Jim trudged up the worn carpet steps of Fern’s, the Ashland, Ohio, boarding house where he lived while attending seminary. The steps creaked as he shrugged off his coat and the icy one a.m. air that clung to it.
Downstairs, housemate Tom McConahay, his partner in Pinochle for the evening, polished off the last mini glazed donut from the bag.
Jim opened his bedroom door.
Neon light from the Friendly’s restaurant across Claremont Avenue fell onto his twin bed… and his sleeping fiancé of six months—me.
He blinked, shook his head, shot a glance at his roommate’s empty side of the room and remembered he’d gone home for the weekend. He must be seeing things. Jim hadn’t expected to find me in his bed for another seven months, three days, and eleven and a half hours.
A grin stretched across his face. He must have died and gone to heaven. He sat on the edge of the bed and gathered me, in my blue and white checked Friendly’s uniform, into his arms. “This is a nice surprise.” He inhaled the scents of French fries and Herbal Essence shampoo.
I yawned, then wiggled free and darted to shut the door. “Did you see the bat?”
Jim laughed, thinking I was still half asleep. “No.”
I climbed back under the blankets and told him the story.
At eleven thirty I’d bundled into my gray wool coat, and exited the restaurant at the end of my shift, grateful Jim had left me his car to drive back to the dorm.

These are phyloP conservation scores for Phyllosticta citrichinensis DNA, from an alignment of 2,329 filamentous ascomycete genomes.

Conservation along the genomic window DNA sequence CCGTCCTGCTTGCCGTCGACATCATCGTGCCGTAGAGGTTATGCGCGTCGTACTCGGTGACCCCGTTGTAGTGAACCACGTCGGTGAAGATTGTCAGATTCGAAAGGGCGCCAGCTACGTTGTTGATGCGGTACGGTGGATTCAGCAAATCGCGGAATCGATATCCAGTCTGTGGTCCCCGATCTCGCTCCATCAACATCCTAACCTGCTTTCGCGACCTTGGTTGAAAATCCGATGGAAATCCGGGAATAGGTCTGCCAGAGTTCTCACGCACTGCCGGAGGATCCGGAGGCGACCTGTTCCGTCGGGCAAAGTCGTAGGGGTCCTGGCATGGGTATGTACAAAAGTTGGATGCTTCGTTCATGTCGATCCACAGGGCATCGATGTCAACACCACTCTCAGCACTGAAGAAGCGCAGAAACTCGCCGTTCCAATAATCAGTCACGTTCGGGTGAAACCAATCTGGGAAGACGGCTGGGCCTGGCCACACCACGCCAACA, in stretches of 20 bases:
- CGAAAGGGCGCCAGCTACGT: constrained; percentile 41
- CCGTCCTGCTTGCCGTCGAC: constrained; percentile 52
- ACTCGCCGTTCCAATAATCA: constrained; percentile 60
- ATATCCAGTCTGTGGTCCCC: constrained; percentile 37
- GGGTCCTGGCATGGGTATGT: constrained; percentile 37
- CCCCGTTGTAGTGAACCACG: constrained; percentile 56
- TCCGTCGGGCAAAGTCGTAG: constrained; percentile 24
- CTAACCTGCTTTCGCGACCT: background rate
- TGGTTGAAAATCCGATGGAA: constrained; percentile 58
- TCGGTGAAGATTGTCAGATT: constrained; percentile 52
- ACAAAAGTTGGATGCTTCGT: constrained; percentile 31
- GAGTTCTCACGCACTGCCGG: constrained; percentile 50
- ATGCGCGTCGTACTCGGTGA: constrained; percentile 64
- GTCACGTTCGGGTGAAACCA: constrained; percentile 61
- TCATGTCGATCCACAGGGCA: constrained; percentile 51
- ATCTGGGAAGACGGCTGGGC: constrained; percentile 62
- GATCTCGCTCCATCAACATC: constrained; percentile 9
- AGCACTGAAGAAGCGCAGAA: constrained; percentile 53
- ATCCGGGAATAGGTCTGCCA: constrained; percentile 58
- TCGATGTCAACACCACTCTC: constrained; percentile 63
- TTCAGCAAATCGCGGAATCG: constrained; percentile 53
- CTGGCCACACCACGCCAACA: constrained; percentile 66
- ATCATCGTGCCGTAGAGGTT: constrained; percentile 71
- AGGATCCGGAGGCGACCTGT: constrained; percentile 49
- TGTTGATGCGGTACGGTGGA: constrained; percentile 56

I patted my pockets with gloved hands as a gust of frigid air stung my cheeks. No keys. Great.
A lamp burned in the front window of Fern’s across the street. My gaze traveled up the street toward Ashland College and Amstutz Hall six blocks away. I yanked my hood up, race-walked across the deserted street, and let myself in through Fern’s never-locked side door.
A few minutes later, nestled into an afghan on Fern’s antique sofa, I switched off the lamp to doze until Jim came home to give me a ride.
Tonight, I’d knocked a glass of ice water into Rev. Bill Kerner’s lap, director of church planting for the Brethren Church. If not for Rev. Kerner’s well-developed sense of humor I could have axed my job and Jim’s desired vocation with one clumsy elbow.
My eyelids drooped.
A dark form careened through the room near the ceiling. Air wafted across my cheek. I jerked up and turned on the light. Was it a bird? In Ohio in November? The thing made a second pass through the kitchen, dining room, and sailed into the living room just feet above the couch. A bat, the first one I’d ever seen.
I sprinted up the stairs, dove into Jim’s room, and shut the door as fast as I could without slamming it. Seventy-three-year-old Fern Smith didn’t need to be woken in the middle of the night. Surely one the four guys who lived here could deal with the bat. Where was everybody anyway? I recognized the shirt Jim had worn earlier today on the bed near the window and dropped onto the mattress, my heart thumping. I shivered. The bat easily bested in terribleness The Spider and a battalion of palmetto bugs that beleaguered my childhood.
The next thing I knew, Jim’s voice rumbled in his chest at my ear.
Jim and Tom chased the bat around the house with racket ball rackets while I listened to the commotion from behind Jim’s door. The guys pinned the bat against the kitchen pantry door, scooped it into a bucket, and let it go outside, Jim told me when he came upstairs.